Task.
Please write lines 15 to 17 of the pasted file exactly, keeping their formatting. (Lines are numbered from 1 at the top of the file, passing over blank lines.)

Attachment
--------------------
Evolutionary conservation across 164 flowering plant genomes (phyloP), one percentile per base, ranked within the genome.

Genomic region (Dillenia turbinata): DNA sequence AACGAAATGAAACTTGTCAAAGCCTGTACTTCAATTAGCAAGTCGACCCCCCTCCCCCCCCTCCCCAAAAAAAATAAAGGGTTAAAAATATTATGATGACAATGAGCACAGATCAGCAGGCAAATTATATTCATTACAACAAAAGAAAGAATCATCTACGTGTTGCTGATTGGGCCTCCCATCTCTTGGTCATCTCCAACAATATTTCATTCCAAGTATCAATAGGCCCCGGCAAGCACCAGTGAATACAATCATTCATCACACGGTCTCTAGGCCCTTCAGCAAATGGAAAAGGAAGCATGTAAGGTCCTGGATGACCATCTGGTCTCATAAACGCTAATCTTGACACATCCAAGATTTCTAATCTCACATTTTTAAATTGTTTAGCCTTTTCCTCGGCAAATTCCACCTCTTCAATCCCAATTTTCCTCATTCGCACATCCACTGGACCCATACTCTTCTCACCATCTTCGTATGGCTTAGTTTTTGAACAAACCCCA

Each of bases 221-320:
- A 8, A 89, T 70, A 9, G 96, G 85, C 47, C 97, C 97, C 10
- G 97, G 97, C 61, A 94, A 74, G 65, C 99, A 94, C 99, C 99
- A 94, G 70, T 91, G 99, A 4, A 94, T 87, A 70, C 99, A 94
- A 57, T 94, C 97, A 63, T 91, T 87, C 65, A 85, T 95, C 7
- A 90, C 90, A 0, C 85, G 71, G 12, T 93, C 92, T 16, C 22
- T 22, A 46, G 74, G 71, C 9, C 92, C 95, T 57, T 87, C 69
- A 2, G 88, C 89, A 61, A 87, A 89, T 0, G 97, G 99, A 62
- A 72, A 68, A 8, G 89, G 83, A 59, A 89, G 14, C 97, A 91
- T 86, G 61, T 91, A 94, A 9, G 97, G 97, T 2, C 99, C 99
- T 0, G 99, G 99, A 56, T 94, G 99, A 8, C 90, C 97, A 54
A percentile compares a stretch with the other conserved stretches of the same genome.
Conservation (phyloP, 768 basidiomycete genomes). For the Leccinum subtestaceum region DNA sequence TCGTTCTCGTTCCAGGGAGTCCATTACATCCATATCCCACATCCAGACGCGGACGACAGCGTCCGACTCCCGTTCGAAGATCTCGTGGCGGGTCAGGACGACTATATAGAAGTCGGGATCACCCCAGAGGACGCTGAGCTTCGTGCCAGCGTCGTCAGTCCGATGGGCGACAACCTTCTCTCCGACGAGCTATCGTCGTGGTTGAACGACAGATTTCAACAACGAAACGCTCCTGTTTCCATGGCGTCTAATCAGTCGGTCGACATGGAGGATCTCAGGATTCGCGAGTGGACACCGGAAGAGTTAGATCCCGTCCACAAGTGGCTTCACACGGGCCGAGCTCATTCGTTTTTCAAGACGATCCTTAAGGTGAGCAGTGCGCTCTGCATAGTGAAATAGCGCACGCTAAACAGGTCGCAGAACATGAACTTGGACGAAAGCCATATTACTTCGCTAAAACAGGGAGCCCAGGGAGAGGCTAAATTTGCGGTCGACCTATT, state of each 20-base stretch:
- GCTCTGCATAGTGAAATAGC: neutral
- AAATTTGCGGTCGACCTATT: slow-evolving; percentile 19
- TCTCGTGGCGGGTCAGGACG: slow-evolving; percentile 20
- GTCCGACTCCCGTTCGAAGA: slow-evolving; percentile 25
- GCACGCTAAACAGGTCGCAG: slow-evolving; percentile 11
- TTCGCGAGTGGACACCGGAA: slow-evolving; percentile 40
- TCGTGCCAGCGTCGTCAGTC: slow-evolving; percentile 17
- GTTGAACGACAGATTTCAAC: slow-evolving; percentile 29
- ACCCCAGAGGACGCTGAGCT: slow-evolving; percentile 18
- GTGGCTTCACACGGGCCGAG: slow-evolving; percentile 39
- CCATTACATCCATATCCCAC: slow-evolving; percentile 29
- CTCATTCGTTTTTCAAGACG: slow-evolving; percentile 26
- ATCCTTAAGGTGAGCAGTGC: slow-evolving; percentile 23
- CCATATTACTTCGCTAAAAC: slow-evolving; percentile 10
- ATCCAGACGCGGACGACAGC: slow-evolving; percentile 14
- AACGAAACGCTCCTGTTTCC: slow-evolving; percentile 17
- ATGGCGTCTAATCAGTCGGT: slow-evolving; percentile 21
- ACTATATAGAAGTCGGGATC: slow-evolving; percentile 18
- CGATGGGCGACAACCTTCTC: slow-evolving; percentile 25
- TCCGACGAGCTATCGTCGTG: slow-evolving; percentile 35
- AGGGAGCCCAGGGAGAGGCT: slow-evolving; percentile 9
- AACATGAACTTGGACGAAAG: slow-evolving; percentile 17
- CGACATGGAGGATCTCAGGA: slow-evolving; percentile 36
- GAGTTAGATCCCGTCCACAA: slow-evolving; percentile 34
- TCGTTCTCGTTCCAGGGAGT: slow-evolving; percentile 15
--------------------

Conservation (phyloP, 768 basidiomycete genomes). For the Leccinum subtestaceum region DNA sequence TCGTTCTCGTTCCAGGGAGTCCATTACATCCATATCCCACATCCAGACGCGGACGACAGCGTCCGACTCCCGTTCGAAGATCTCGTGGCGGGTCAGGACGACTATATAGAAGTCGGGATCACCCCAGAGGACGCTGAGCTTCGTGCCAGCGTCGTCAGTCCGATGGGCGACAACCTTCTCTCCGACGAGCTATCGTCGTGGTTGAACGACAGATTTCAACAACGAAACGCTCCTGTTTCCATGGCGTCTAATCAGTCGGTCGACATGGAGGATCTCAGGATTCGCGAGTGGACACCGGAAGAGTTAGATCCCGTCCACAAGTGGCTTCACACGGGCCGAGCTCATTCGTTTTTCAAGACGATCCTTAAGGTGAGCAGTGCGCTCTGCATAGTGAAATAGCGCACGCTAAACAGGTCGCAGAACATGAACTTGGACGAAAGCCATATTACTTCGCTAAAACAGGGAGCCCAGGGAGAGGCTAAATTTGCGGTCGACCTATT, state of each 20-base stretch:
- GCTCTGCATAGTGAAATAGC: neutral
- AAATTTGCGGTCGACCTATT: slow-evolving; percentile 19